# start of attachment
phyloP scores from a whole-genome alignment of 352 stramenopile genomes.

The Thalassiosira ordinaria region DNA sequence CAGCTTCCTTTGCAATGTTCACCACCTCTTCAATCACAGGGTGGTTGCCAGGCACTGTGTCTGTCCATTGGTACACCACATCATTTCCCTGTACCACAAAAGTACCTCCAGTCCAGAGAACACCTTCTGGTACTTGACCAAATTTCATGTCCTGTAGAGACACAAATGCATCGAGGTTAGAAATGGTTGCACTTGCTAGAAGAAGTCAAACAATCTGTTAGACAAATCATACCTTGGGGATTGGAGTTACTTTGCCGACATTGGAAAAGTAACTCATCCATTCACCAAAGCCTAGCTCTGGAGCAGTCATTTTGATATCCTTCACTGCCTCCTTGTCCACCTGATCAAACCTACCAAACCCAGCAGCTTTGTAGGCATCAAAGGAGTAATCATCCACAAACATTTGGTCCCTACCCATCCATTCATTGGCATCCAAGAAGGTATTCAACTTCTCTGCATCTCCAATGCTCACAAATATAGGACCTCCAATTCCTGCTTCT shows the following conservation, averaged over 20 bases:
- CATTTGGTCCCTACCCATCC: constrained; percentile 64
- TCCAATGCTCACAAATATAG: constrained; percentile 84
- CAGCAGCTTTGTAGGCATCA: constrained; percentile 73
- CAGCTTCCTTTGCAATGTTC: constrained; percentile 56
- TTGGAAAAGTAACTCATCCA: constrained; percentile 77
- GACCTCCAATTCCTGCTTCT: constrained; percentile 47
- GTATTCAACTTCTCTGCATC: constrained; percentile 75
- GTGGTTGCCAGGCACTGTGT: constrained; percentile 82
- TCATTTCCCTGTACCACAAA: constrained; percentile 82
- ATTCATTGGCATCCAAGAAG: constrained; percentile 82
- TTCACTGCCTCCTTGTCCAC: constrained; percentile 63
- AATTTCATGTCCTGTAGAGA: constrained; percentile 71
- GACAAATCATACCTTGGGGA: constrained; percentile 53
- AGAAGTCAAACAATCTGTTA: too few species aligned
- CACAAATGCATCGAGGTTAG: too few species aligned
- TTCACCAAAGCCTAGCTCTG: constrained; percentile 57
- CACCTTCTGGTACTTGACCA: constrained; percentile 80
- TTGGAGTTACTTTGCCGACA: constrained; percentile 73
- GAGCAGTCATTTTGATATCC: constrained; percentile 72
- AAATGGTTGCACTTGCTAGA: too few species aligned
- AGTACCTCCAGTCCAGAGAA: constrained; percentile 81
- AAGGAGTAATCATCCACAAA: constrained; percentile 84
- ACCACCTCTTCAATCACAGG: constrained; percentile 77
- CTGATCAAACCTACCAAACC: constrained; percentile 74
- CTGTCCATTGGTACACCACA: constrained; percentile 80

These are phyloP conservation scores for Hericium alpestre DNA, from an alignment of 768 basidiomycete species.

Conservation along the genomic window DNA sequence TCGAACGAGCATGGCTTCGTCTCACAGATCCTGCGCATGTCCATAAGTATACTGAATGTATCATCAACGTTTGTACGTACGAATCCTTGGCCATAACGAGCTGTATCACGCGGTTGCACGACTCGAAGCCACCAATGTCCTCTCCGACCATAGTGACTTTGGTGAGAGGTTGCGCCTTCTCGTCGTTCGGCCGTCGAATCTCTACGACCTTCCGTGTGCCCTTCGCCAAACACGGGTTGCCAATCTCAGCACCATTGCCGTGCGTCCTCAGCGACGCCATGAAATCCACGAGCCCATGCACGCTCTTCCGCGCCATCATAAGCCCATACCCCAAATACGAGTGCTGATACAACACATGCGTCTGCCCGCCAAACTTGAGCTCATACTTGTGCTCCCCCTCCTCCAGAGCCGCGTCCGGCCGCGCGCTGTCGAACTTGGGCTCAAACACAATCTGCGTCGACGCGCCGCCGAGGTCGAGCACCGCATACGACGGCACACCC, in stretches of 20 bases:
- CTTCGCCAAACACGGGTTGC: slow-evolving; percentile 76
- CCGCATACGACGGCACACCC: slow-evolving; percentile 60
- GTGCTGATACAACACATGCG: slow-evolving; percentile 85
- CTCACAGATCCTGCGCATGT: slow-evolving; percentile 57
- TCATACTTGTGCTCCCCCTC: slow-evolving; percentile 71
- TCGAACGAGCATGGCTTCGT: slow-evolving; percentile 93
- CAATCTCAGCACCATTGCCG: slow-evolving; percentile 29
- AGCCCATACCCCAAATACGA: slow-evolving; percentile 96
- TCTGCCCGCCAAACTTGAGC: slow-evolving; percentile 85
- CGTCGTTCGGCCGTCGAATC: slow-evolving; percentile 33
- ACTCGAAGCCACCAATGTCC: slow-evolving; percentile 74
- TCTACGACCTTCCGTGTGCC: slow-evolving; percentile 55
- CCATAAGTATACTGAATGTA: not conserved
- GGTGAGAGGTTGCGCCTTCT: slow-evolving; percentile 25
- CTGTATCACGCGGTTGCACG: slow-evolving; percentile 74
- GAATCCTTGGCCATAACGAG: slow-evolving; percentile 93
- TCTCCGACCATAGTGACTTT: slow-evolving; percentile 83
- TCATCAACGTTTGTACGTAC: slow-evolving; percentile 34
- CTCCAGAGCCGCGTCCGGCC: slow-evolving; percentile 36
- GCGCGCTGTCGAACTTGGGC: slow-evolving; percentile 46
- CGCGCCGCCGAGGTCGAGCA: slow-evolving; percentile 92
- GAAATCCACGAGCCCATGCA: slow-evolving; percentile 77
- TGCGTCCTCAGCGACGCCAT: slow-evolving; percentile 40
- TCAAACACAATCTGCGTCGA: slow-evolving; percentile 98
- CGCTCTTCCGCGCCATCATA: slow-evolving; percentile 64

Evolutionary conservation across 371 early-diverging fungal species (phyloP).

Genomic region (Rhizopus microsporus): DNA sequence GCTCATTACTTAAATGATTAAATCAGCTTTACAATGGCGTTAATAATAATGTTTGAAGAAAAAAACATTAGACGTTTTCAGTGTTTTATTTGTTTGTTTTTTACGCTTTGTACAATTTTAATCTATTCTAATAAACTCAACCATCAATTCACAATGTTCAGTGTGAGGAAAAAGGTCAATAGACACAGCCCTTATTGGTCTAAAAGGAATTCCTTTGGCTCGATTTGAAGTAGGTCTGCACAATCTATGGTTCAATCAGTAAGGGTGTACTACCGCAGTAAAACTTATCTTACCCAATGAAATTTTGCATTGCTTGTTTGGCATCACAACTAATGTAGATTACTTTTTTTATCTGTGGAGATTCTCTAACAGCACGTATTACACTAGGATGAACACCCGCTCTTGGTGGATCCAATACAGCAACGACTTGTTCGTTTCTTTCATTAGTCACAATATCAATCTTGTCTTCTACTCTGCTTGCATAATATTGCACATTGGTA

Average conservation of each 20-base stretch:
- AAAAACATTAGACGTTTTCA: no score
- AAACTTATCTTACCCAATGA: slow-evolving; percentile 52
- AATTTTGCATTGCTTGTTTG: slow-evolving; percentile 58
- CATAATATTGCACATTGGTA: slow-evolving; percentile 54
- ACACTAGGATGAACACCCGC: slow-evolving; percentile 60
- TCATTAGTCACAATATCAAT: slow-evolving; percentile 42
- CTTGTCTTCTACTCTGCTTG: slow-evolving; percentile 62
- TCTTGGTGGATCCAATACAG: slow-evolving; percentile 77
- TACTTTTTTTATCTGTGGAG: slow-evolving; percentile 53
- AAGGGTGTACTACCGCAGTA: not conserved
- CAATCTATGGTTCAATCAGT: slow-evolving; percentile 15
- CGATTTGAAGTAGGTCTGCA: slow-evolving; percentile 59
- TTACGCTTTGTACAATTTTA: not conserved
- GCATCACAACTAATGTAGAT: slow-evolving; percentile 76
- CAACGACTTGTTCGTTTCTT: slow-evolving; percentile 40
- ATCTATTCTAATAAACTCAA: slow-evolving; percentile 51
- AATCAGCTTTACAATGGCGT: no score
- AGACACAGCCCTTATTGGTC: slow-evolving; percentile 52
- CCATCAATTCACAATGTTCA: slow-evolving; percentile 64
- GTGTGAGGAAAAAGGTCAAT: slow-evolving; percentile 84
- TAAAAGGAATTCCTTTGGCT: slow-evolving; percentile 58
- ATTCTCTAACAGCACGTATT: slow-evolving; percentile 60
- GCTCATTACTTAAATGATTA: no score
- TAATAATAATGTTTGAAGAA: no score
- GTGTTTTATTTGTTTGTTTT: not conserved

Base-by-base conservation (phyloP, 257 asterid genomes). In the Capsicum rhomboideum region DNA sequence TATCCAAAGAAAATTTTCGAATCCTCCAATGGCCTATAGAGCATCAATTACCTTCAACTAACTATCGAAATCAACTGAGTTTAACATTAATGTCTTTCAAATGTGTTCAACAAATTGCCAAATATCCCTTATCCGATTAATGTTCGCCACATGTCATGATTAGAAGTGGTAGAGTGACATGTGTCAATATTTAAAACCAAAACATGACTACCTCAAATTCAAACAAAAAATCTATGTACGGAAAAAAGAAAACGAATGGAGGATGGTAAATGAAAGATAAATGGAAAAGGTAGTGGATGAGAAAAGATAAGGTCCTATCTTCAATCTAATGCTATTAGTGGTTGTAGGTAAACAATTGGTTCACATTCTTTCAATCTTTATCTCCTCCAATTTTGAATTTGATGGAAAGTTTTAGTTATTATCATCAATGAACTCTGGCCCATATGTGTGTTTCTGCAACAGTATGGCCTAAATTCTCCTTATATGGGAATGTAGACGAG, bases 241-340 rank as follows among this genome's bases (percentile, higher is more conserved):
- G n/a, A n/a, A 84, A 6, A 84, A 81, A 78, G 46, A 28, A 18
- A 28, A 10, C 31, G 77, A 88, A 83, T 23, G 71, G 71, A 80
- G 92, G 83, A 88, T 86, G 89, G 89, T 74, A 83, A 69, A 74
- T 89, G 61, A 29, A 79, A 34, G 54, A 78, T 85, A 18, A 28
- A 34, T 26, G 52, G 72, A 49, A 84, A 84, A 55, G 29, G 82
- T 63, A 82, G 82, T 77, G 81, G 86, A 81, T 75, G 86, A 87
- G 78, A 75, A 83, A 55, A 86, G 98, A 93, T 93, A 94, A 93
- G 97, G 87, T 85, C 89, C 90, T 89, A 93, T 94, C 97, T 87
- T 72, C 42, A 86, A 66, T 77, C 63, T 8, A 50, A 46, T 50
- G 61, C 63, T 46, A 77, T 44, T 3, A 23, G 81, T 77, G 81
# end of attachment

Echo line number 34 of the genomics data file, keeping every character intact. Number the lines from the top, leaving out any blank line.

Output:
- TCATACTTGTGCTCCCCCTC: slow-evolving; percentile 71